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  • I'm a writer, journalist, and the editor of The Gambit, the alt-weekly newspaper in New Orleans.

    Journalism: My work has appeared in The Washington Post, the Los Angeles Times, The Globe & Mail (Canada), The Times- Picayune (New Orleans), The Oregonian, and Willamette Week, as well as in magazines including Details, Vogue, Publishers Weekly, and Portland Monthly.

    Publishing: Tight Shot, my first novel, was nominated for an Edgar Award by the Mystery Writers of America. Its sequel, Hot Shot, was roundly ignored by everyone, but was a far better book. I'm also a member of the National Book Critics Circle.

    Stage: I was a member of the Groundlings and Circle Repertory West in Los Angeles, and am a playwright (see "Stage" in the right-hand rail).

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January 28, 2008

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Comments

Rabbit

Sign me up, Ms. Finch. Twice a week I get a free local fishwrap that's some 40 pages, but if you condense all the real news, it would fill three.

I might not even mind so much if they actually got it ON the driveway, but I live in the country, and have a ditch and culvert. Three-quarters of the papers land in the ditch (the delivery guy throws them out of his car window as he drives by), right into the puddle of water that collects there.

My neighbor has a circular driveway, and he gets a paper thrown into each end. The delivery guy apparently can't figure out that both ends belong to the same house.

Lizzy

Up here in Portland a journalist I know calls them "porch spam" and has been asking the very same questions.

I'm all for regulating them. I did call up my local paper and contacted them directly, telling them very clearly telling if they dumped newspapers in my bushes again (they loved to miss my porch for some reason) I would not only file a nuisance complaint against them with the city for trespassing and littering, I would mobilize others as well. Although they told me "there was nothing they could do" for some reason the papers stopped coming. At one point there was also talk for a "newspaper drive" where people save them up (plastic bags and all) and then rent a truck (a weekly newspaper wanted to sponsor it) and then we would dump them en-masse back at the newspapers headquarters.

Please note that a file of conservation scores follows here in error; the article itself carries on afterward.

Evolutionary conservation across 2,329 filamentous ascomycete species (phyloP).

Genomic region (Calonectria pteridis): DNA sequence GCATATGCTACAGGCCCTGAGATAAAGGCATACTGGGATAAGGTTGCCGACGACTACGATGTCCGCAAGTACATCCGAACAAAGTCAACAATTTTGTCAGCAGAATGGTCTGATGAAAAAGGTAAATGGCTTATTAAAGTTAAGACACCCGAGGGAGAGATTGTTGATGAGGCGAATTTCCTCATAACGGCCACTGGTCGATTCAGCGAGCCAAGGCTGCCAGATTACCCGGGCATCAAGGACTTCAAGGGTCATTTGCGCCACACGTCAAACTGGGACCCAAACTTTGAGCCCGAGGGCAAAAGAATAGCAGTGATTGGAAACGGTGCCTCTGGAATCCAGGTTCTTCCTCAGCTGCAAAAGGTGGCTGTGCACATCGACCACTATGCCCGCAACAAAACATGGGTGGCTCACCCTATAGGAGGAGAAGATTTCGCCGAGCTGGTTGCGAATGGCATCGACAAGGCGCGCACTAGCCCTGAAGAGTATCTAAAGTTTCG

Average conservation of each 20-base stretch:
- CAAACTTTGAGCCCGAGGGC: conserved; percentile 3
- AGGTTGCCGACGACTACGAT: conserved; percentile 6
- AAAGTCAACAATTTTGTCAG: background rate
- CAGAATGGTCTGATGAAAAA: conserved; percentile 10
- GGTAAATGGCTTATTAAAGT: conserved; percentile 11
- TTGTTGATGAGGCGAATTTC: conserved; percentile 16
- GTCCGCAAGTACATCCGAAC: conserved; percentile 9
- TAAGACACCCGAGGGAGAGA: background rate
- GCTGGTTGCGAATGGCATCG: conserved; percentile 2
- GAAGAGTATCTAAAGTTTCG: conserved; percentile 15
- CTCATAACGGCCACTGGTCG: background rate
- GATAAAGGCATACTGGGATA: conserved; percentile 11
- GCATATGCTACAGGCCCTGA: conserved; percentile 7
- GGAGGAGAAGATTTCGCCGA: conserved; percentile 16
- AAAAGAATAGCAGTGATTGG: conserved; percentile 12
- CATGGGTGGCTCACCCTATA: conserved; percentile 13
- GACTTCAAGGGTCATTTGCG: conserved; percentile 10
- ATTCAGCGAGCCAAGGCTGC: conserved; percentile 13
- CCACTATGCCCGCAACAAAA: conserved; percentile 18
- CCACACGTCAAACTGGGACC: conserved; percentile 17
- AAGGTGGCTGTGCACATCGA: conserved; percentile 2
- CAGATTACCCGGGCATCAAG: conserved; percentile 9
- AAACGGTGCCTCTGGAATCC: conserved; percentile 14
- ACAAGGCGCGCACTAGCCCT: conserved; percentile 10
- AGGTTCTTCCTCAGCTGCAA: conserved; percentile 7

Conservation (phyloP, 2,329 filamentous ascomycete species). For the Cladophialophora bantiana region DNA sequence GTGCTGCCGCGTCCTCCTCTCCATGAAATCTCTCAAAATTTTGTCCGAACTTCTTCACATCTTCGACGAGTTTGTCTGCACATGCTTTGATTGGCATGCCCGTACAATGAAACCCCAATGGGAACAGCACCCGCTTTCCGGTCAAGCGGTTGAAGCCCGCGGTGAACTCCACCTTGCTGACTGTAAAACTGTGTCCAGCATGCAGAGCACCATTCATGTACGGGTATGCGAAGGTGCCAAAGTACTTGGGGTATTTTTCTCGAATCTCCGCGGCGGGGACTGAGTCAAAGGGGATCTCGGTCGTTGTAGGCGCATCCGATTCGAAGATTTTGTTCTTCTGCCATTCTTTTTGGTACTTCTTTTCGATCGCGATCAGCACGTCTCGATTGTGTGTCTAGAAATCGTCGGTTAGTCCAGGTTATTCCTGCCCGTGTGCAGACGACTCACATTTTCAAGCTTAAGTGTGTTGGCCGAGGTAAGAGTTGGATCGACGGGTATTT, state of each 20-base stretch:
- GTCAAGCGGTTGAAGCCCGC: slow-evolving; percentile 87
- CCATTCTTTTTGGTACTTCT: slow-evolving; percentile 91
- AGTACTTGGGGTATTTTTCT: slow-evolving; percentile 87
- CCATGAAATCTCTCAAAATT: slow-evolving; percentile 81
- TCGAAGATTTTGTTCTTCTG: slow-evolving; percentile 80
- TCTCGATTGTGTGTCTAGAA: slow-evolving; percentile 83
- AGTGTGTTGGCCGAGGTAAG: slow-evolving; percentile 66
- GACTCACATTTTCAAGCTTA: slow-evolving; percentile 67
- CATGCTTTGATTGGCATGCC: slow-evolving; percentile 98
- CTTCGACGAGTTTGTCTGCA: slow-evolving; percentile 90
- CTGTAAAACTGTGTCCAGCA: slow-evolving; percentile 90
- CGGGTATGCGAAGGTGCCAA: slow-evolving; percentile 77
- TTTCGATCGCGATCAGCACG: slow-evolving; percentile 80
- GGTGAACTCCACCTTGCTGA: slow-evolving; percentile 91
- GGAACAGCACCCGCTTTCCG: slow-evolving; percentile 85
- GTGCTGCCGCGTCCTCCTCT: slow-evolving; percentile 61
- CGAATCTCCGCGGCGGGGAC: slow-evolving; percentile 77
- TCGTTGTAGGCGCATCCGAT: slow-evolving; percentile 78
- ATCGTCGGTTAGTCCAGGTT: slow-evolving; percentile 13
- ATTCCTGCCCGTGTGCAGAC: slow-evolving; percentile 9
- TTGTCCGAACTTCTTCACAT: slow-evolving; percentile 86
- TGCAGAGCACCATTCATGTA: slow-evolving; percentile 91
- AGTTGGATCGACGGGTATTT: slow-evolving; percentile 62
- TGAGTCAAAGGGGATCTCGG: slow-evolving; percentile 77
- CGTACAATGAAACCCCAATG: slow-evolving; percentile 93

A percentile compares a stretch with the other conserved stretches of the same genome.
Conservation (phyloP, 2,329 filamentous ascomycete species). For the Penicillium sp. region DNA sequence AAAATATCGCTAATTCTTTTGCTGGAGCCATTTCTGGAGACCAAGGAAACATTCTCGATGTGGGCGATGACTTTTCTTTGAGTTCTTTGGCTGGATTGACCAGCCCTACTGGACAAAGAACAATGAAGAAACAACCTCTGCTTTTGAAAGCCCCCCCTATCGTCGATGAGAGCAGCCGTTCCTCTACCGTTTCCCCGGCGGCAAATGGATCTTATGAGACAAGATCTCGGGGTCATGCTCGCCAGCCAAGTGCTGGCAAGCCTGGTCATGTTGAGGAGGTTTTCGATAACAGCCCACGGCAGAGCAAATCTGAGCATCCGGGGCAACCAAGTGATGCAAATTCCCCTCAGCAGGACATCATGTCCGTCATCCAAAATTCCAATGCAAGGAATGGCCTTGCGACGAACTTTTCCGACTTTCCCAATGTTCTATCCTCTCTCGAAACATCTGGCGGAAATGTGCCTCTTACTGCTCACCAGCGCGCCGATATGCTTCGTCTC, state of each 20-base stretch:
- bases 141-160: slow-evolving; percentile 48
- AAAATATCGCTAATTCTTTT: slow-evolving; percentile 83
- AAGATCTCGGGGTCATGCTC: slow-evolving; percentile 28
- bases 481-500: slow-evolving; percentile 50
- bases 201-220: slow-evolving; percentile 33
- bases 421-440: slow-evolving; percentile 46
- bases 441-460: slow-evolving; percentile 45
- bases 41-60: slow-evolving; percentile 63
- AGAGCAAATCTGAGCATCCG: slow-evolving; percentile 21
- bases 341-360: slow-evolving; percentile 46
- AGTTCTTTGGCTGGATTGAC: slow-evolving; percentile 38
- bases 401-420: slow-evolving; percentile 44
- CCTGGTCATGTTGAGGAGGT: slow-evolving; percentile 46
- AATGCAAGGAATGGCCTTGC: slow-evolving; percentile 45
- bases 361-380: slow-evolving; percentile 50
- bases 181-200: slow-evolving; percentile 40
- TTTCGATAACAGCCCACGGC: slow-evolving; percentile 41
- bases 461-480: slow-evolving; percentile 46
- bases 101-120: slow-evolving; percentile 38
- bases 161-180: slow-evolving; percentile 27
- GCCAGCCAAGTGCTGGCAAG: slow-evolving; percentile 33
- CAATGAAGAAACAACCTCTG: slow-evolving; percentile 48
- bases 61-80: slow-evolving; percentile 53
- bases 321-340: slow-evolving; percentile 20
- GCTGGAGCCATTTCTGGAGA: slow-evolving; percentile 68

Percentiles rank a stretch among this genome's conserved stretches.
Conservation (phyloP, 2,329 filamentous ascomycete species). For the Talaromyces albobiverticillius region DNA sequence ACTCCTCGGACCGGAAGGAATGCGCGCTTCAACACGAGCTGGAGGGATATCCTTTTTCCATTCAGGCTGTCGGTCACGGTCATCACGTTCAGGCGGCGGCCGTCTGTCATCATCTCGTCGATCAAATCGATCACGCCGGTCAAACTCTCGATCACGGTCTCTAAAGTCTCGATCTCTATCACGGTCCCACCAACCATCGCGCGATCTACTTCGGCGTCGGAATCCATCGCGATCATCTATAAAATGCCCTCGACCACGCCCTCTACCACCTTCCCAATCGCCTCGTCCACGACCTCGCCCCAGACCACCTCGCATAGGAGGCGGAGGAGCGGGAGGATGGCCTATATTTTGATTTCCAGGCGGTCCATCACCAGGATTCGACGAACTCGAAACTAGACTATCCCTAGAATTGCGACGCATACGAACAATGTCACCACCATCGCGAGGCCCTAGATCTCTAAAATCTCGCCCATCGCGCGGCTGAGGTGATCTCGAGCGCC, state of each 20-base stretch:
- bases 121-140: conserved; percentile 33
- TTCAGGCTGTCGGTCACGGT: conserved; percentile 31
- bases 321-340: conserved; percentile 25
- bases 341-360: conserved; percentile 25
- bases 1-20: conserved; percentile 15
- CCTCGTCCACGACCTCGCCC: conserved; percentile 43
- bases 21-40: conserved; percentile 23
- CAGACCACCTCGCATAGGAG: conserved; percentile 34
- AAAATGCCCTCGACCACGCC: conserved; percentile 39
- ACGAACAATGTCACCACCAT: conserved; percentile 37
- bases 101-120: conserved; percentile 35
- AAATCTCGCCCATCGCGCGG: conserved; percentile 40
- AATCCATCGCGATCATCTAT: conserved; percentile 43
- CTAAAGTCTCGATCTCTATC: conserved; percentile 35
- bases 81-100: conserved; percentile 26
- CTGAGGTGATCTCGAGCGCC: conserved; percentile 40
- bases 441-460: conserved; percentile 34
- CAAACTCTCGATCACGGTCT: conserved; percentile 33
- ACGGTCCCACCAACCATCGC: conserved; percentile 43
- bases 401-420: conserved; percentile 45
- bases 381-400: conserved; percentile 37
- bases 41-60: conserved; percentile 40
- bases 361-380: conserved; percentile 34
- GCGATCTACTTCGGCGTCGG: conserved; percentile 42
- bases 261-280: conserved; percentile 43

Also, can we add phone books to this list? Those 20 pound door stops have been sitting on my porch since November.

Chris

Amen to that. And speaking of which four (still in plastic) phone books are at the end of my apartment landing, by the time they got to the third floor they were too lazy to drop one at every door and just left them at the end of the hallway, where undoubtedly I'll have to take and drop them in the recycle bin as otherwise they'll rot there.

Donna

RIGHT ON!!! I live in the suburbs of Philadelphia and this issue is a nightmare! This is not only an environmental waste but a threat to the security of homeowners. It raises the red flag that no one is home and aids vandalism, theft and robbery.

Alex Ireland

Great tip Kevin. You can sign up (for free) to opt out from getting telephone books dropped on your front porch at www.YellowPagesGoesGreen.org

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publisher. "I have the luxury of thinking not in terms of months or
quarters or years, but of generations," he says...

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RECENT ARTICLES

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